He played just four games in his first year, taking 14 wickets, but returned with 31 in 2008, 43 in 2009, 68 in 2010, 67 in 2011 and 54 in 2012. Nothing if not consistent.
In all, he finished with 344 wickets at 24.18 in red-ball cricket with a best return of 7-32. He was a keen fielder, taking 56 catches, and if his batting figures are not quite all-rounder class, he contributed many useful runs, with nine First-Class fifties and a top score of 84, made against Yorkshire, from 1,894 runs at 18.38.
He had already shown the county his capabilities, albeit at a lesser standard, in 2000 and 2001, when he collected the batting and bowling awards in the Notts Premier League whilst playing for Kimberley Institute.
Stephen Fleming arrived at Trent Bridge with impeccable cricketing credentials.
At the time he had several New Zealand records – most Tests as captain, most Test runs and most Test catches. Despite these milestones he was still only aged 32. Like Garry Sobers before him, Fleming was appointed captain on his arrival in 2005 – in 2004 Jason Gallian had led Notts to a promotion spot in the Second Division.
Fleming's impact was immediate. In his first year, Nottinghamshire claimed the County Championship title for the first time since 1987. Fleming averaged 60.53 in the first-class batting table, coming second to David Hussey.
2006 was, in many ways, the reverse of 2005. Notts were relegated to Division Two, but, for the first time, success came in the Twenty20, when Fleming took Notts to a dramatic Final at Trent Bridge, where Leicestershire won by a whisker. Fleming again took second place in the first-class batting averages and was as sharp as ever in the slips.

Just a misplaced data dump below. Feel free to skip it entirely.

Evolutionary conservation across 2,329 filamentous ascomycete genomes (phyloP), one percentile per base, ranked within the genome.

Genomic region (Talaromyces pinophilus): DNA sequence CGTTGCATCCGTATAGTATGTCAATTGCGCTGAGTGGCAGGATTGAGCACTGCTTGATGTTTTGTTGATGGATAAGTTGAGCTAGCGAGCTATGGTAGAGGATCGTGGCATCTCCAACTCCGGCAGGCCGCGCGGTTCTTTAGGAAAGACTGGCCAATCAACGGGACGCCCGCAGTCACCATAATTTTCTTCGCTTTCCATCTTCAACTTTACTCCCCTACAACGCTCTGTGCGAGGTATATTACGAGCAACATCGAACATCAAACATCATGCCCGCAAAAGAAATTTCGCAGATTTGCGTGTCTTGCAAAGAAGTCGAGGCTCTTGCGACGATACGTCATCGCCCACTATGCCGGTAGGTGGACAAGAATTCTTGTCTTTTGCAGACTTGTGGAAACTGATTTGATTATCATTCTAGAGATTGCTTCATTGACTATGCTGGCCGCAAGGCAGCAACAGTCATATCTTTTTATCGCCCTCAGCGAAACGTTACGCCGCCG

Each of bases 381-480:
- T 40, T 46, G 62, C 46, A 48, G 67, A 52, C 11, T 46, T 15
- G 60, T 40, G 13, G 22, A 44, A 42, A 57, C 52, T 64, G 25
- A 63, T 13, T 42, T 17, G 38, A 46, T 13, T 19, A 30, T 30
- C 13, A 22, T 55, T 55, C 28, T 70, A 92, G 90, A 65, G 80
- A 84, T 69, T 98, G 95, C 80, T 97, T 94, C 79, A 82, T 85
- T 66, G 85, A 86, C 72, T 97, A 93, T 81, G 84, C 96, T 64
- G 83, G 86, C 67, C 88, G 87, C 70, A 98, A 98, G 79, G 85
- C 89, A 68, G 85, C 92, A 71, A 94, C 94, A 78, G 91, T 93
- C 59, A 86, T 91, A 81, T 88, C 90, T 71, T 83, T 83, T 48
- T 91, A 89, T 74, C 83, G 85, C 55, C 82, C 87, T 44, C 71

The ambition a year later was, predictably, to get promotion. Mission accomplished. Fleming arrived in May, but still managed 930 runs at an average above 58.
In 35 first-class matches for Notts, he maintained an average of 55.49. The only blight on his record was that relegation in 2006, a situation he rectified before leaving the county at the end of the 2007 season.
And for the Blackcaps, his leadership and a Test batting average of 40.06 helped New Zealand to punch above their weight with series wins against India, England, West Indies, Sri Lanka, Bangladesh and Zimbabwe.
When Inderbir Singh ‘Ish’ Sodhi joined Notts Outlaws as one of two overseas players permitted in the domestic T20 tournament in 2017, he was already one of the most coveted white-ball bowlers in world cricket.
In his first year he became a medal winner, as part of the squad which lifted the Blast trophy at Edgbaston.
By the time he returned for his second season at Trent Bridge a year later, he was the number one rated T20 bowler with impressive figures wherever he played.
In his two seasons of T20 cricket with the Outlaws, he took 34 wickets at 26.58, with a best of 4-17, a strike rate of 17.82 and an economy rate of 8.95.
When adorned in the Silver Fern, Sodhi has played 17 Test Matches, 33 ODIs and 45 T20Is. He was plucked from relative obscurity within a year of his Plunket Shield debut in 2012-13, making his Test bow against Bangladesh.
England versus New Zealand at our historic home
From James Anderson ripping through Australia, to Joe Root and Jos Buttler tons, day four fireworks are frankly commonplace at our historic home.
Secure your seats for day four of England against world champions New Zealand here…